?Gary Cahill has seemingly tried to reignite the debate over Stoke City’s style of play after claiming that the Potters wanted to turn their recent encounter with Chelsea “into a fight.”
The Blues defender suggested that Stoke were reverting back to the playing style that they had become renowned for, under former boss Tony Pulis, after a physically tough match that eventually saw Antonio Conte’s men successfully navigate thanks to a 2-1 win.
In quotes published by the ?Stoke Sentinel, Cahill revealed that he expected Mark Hughes’ side to attempt to rough up the Premier League leaders, at the Bet365 Stadium, after witnessing them do likewise to another Champions League hopeful in the form of Manchester City in the weeks before his side’s clash with Stoke.
He said: “We expected that sort of game at Stoke. I saw the Manchester City game when they played them and how well organised they were.
“They frustrated City in that game. They were tough for us at home when we beat them 4-2. It was important we didn’t get sucked into that.
“At times in the first half there were a few tackles going in and there was an element of them wanting to make it into a fight.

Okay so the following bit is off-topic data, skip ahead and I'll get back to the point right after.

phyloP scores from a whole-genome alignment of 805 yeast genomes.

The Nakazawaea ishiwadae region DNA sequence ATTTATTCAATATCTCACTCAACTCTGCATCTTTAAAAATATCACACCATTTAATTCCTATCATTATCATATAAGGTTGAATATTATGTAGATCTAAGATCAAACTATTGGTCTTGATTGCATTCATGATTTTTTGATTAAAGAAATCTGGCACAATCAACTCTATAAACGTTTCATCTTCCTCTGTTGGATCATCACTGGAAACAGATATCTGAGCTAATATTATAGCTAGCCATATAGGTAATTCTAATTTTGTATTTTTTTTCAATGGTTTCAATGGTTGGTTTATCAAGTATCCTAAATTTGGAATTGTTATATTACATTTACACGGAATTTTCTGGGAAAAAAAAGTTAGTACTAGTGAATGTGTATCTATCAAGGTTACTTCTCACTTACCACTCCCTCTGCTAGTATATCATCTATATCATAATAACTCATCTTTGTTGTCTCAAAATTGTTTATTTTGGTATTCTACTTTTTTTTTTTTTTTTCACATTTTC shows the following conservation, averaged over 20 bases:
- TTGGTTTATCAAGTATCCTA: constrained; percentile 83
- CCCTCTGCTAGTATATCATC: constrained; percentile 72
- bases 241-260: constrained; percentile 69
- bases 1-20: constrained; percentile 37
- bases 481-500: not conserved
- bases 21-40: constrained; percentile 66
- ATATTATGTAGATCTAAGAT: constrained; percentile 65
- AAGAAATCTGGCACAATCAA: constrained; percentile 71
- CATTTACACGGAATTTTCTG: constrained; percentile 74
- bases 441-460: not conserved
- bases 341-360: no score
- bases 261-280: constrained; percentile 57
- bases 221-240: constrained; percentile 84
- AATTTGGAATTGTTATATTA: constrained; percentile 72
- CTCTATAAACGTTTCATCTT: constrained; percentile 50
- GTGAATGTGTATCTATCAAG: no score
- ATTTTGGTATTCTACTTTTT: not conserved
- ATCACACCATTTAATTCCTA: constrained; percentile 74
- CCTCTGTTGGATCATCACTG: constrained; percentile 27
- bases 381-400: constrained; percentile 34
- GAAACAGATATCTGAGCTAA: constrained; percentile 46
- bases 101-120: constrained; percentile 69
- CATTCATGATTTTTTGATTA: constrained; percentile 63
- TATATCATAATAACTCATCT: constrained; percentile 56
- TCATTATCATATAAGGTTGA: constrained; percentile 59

“Against Stoke, there was a lot of stop and start in the first half, fouls and heated situations which could have boiled over. We could have got into a scrap with them, but they would have been the ones to benefit.
“It’s just about managing the situations and still playing our football. The manager stresses all the time that we still need to do the things we need to do.”
Stoke have sought to move away from the rough-and-tumble approach that they became known for under Pulis during their early seasons in England’s top flight, with Hughes adopting a more passing-based philosophy since taking charge.
The Welshman, naturally, argued against his side’s overly physical nature against Conte’s men in the immediate aftermath of the game on March 18, and even went on to state that it was the likes of Diego Costa who was to blame for the bruising contest the match turned into.
He had said: “Diego Costa draws fouls and tries to make most of contact – when they are not fouls.
“He is adept at the dark arts and everyone in football recognises that. He has many elements and factors, you have to put up with them.”
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